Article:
Most everyone agrees there is a housing crisis in Mountain View and nearby communities. Many are discouraged by having to pay enormous rents. Naomi Klein wrote “The Shock Doctrine: The Rise of Disaster Capitalism” to explain how, during times of crisis, questionable policies are often put forward to exploit the public. People in pain are distracted and willing to embrace “solutions” that are deeply flawed; their pain essentially hinders their ability to think clearly. I submit to you that under a banner of “affordable housing,” proposals are being put forward that will do little to lower rents for most people; these schemes will instead generate massive profits for developers and "Big Tech."
A theory has been put forward that the cause of unaffordable housing is a lack of supply, therefore the solution is simple: Build, baby, build! Build a lot more housing of any kind and rents will fall! It sounds so logical, like Econ 101 ... but is it? Remember back before the Great Recession of 2008 when “NINJA” loans were used to allow persons with “No Income No Jobs or Assets” to buy homes? Did these loans even pass the smell test? No. Did the public object to them? No. Eventually we learned that they were worse than “too good to be true”; these loans and others actually almost brought down the entire world economy.
Let me explain the math that shows building large amounts of market-rate (expensive) housing will not bring down most rents in Mountain View.
Data shows that developers wildly prefer building market-rate housing over housing for the poorest and/or “average” residents (see “Housing units, built and planned, for 2015 through 2023 in Mountain View.") Some argue that average residents benefit when market-rate housing is constructed, using this logic: Imagine 1,000 expensive units are created; rich folks who can afford the best move into them, making their old (now less desirable) units unoccupied. Slightly less affluent folks move up into these empty units, and the process repeats. Eventually the cheapest units become even cheaper, or so the logic goes. This is an example of increased supply while demand remains constant.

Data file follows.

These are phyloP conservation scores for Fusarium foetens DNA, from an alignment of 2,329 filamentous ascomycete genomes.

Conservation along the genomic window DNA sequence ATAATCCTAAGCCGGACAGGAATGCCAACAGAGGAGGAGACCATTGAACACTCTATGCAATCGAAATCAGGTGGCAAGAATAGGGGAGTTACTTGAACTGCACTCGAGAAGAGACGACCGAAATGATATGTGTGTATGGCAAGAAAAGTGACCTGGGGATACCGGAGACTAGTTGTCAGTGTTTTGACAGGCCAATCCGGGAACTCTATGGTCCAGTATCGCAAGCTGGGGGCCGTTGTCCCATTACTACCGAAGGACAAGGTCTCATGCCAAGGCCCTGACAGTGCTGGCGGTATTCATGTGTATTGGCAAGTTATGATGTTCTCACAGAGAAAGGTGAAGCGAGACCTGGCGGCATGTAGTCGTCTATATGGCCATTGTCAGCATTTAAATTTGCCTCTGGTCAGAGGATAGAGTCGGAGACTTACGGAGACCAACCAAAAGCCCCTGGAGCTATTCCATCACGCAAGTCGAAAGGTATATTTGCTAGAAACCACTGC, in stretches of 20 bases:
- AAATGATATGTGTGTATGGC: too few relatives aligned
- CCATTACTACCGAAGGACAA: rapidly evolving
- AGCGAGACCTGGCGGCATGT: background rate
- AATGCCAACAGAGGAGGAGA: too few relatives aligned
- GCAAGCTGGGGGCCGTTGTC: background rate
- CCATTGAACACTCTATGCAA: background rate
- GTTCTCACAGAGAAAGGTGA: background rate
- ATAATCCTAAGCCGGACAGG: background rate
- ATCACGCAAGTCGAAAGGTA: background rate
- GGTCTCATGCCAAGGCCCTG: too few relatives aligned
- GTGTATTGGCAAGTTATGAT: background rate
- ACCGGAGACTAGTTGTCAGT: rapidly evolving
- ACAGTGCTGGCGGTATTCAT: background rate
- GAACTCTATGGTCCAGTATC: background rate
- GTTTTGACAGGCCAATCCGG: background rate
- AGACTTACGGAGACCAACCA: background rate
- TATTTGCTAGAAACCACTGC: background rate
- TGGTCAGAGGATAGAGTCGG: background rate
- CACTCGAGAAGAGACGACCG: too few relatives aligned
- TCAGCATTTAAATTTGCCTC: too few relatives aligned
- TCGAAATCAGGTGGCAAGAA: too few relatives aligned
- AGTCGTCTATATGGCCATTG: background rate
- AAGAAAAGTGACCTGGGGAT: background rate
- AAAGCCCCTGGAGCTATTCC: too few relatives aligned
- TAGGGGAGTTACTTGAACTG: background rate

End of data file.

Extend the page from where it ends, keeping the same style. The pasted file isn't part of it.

Now imagine a different scenario: 1,000 expensive units are created; 1,000 new tech workers are hired from out of state and move into them. Nobody moves out of their old housing; none of the existing housing becomes cheaper as a result. This is an example of increased supply when demand also increases. Notice: It did not lower anyone's rent.
Key point: The laws of supply and demand have not one but two parts. The reason that “build, baby, build” seems so logical is that many people unwittingly forget about the “demand” part of the equation. When demand for housing is very high, as it is in Mountain View, increasing supply does not automatically lower prices. Remember: Developers prefer to build market-rate housing. They see strong demand for it.
The true cause of unaffordable housing in the Bay Area is not a lack of supply, it is excessive demand. Most everyone who talks about a jobs/housing imbalance acknowledges this, perhaps unwittingly. Job availability increases demand for housing near jobs. Well-paying jobs drive up the cost of housing. Silicon Valley has been a source of well-paying jobs for decades, which is reflected in our housing costs. Those who hold well-paying jobs are actually part of the problem.
What is the solution?
I wish I had easy answers. I don't. The laws of supply and demand predict demand dropping as prices rise ... jobs go unfilled ... employers are forced to grow jobs elsewhere where housing is affordable. Big Tech executives are magnifying the housing crisis by increasing demand in Mountain View to historic levels. They could minimize human suffering by growing jobs elsewhere.
Instead, politicians are intervening on behalf of these corporations to create housing for thousands of new tech workers in Mountain View. With a ruse of increasing “affordable” housing, they are actually maneuvering to force higher density onto an unwilling population. The last cycle of RHNA mandates resulted in 7,082 units (88%) for the highest wage earners, 371 (5%) for the poorest, and 253 (3%) for average earners. Thousands of expensive units added ... have prices dropped? No. The latest mandate (4X higher) calls for 11,135 additional units, and does not require a different distribution. The public is being duped: Building massive amounts of unafforable housing will simply not bring down rents for most wage earners. Look at the math.
Leslie Bain is a National Merit Scholar, earned a bachelor's degree in electrical engineering and computer sciences from University of California at Berkeley, worked for decades in software R&D at Hewlett-Packard, and earned a teaching credential in mathematics for the high school level. She lives in Mountain View.